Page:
The code is simple. Once ASP.NET and IIS are configured to handle image files, this handler will fire for every request image. First, the HTTP Referrer is checked to ensure that the site they are on is the same site requesting the image. If not, they receive the warning image. Otherwise, Response.WriteFile writes the image out to the client and no one notices the difference.

Listing 1: A leech-preventing HttpHandler for images
C#
using System.IO;
using System.Web;
using System.Globalization;
    
namespace MVPHacks
{
public class NoLeechImageHandler : IHttpHandler 
{
 public void ProcessRequest(System.Web.HttpContext ctx) 
 {
     HttpRequest req = ctx.Request;
     string path = req.PhysicalPath;
     string extension = null;
     
     if (req.UrlReferrer != null && req.UrlReferrer.Host.Length > 0)
     {
      if (
	  CultureInfo.InvariantCulture.CompareInfo.Compare(req.Url.Host, 
          req.UrlReferrer.Host, CompareOptions.IgnoreCase) != 0)
      {
          path = ctx.Server.MapPath("~/images/backoff.gif");
      }
     }            string contentType = null;
     extension = Path.GetExtension(path).ToLower();
     switch (extension)
     {
         case ".gif": 
             contentType = "image/gif"; 
             break;
         case ".jpg": 
             contentType = "image/jpeg"; 
             break;
         case ".png": 
             contentType = "image/png";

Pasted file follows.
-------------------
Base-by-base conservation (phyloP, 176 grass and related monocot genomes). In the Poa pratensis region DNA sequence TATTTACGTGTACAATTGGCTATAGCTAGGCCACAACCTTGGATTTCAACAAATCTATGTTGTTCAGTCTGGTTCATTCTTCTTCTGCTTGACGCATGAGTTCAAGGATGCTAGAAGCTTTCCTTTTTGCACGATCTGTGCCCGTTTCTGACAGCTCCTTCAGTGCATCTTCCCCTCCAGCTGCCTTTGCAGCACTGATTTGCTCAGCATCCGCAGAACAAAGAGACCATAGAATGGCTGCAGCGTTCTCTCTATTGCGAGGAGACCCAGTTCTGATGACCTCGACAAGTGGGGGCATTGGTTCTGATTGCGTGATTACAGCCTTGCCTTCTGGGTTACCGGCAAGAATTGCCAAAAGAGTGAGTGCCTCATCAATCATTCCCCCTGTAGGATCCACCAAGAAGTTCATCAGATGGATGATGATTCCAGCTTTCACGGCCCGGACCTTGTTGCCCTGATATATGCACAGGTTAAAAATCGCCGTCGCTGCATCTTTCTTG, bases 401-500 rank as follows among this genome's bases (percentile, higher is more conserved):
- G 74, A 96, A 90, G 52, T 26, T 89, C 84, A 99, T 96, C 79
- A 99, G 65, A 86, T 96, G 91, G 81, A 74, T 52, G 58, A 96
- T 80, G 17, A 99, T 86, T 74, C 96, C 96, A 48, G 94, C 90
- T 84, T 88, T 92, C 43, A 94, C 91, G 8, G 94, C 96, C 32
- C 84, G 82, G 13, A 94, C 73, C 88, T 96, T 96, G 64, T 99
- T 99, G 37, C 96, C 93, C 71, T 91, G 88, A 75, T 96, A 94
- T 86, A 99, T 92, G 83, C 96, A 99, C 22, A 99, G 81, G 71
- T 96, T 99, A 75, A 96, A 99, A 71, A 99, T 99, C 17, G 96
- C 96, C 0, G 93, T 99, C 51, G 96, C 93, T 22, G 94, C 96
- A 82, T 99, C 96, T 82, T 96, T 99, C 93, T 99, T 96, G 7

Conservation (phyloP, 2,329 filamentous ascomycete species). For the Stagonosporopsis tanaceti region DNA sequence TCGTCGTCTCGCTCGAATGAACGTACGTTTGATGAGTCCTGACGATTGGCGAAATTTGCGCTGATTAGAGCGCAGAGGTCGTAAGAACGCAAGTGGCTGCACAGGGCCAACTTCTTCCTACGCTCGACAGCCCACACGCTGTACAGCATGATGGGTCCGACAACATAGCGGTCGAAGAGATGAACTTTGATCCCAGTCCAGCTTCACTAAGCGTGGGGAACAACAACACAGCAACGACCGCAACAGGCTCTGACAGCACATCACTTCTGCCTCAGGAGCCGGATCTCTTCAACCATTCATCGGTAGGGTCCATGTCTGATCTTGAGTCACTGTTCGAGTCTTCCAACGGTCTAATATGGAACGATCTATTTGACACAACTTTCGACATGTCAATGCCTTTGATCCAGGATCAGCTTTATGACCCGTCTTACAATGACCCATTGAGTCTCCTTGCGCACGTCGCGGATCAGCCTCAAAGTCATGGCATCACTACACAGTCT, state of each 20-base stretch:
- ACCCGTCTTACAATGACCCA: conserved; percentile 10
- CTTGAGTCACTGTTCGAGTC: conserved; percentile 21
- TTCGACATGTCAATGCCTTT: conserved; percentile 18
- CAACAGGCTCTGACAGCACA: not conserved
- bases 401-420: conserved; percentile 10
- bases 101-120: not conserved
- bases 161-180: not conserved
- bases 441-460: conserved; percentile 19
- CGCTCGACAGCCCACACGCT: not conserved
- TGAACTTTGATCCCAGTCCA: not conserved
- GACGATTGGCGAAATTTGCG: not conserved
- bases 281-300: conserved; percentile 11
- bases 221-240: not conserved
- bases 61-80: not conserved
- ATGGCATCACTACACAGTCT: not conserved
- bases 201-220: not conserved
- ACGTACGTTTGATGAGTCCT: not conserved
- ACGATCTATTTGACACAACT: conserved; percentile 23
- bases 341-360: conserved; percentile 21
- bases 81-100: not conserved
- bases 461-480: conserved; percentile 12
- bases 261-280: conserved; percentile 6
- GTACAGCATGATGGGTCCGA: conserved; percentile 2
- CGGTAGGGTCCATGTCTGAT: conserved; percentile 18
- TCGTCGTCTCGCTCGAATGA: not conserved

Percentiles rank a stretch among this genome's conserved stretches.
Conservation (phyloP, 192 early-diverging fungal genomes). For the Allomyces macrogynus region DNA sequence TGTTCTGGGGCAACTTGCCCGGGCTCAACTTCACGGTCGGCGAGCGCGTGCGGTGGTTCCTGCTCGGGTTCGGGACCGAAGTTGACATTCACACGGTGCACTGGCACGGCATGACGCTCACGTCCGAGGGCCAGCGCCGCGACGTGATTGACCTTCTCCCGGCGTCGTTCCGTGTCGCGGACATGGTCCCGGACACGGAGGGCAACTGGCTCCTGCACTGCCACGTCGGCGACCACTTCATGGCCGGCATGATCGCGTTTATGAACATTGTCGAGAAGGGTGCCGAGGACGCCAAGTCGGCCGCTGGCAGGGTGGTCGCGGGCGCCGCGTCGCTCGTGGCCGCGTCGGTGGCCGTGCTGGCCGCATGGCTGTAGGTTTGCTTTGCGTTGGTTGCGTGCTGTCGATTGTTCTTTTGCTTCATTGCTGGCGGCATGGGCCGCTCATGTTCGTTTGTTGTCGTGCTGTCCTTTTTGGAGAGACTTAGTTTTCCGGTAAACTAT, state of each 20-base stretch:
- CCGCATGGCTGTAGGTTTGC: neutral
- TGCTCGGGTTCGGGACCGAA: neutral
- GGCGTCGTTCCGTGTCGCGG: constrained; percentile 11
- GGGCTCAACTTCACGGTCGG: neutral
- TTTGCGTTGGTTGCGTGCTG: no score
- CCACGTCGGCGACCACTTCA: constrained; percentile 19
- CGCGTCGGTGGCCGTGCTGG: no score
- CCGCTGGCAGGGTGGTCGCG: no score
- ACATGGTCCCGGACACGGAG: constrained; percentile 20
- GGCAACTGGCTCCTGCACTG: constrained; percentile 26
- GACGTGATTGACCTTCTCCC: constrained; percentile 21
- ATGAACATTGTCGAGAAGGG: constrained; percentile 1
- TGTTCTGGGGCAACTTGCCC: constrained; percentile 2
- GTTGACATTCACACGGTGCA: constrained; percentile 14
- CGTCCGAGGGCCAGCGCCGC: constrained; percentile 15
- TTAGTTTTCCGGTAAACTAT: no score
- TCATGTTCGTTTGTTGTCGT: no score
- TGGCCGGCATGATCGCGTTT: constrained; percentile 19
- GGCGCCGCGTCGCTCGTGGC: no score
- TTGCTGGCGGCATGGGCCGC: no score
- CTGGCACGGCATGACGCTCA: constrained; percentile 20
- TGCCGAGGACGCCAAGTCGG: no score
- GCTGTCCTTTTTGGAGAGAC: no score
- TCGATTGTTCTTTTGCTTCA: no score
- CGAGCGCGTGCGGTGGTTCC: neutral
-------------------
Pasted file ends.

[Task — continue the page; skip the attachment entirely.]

break;
         default:
          throw new NotSupportedException("Unrecognized image type.");
     }    if (!File.Exists (path))
     {
         ctx.Response.Status = "Image not found";
         ctx.Response.StatusCode = 404;
     }
     else
     {
         ctx.Response.StatusCode = 200;
         ctx.Response.ContentType = contentType;
         ctx.Response.WriteFile (path);
     }
 }
 
     public bool IsReusable { get {return true; } }        
 }
}
VB
Namespace MVPHacks
    Imports System.IO
    Imports System.Web
    Imports System.Globalization
    
    Public Class NoLeechImageHandler
        Inherits IHttpHandler
        
        Public ReadOnly Property IsReusable As Boolean
            Get
                Return true
            End Get
        End Property
        
        Public Sub ProcessRequest(ByVal ctx As System.Web.HttpContext)
            Dim req As HttpRequest = ctx.Request
            Dim path As String = req.PhysicalPath